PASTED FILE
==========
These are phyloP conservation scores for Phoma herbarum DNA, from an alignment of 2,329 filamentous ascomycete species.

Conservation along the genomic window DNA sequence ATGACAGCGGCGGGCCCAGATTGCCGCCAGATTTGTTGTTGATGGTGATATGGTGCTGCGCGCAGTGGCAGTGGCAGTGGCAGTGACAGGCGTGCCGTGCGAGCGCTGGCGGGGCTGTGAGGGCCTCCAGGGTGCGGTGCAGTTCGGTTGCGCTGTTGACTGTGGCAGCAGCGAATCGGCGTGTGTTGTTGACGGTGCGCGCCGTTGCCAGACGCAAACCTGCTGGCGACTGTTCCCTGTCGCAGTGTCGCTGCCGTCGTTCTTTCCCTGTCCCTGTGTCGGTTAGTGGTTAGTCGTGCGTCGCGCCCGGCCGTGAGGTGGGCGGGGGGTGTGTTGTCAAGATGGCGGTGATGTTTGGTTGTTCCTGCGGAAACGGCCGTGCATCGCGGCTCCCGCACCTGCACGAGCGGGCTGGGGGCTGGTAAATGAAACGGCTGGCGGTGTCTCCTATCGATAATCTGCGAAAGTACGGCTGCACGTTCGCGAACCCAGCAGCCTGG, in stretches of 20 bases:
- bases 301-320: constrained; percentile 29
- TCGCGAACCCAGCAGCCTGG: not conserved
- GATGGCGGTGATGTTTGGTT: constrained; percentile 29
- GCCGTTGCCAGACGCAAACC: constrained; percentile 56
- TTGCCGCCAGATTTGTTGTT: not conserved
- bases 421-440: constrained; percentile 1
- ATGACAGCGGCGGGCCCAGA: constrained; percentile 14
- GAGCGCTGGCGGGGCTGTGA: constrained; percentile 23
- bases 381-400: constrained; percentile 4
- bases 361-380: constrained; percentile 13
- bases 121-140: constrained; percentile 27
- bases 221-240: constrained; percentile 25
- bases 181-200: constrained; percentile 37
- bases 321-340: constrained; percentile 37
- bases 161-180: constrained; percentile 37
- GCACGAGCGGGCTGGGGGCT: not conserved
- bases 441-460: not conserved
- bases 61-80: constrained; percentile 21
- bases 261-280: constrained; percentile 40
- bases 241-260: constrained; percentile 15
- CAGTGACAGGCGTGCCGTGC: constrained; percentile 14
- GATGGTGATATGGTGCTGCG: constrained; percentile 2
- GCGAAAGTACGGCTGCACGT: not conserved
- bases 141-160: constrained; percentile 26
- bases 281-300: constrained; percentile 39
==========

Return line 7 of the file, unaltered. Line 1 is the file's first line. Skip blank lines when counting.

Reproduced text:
- TTGCCGCCAGATTTGTTGTT: not conserved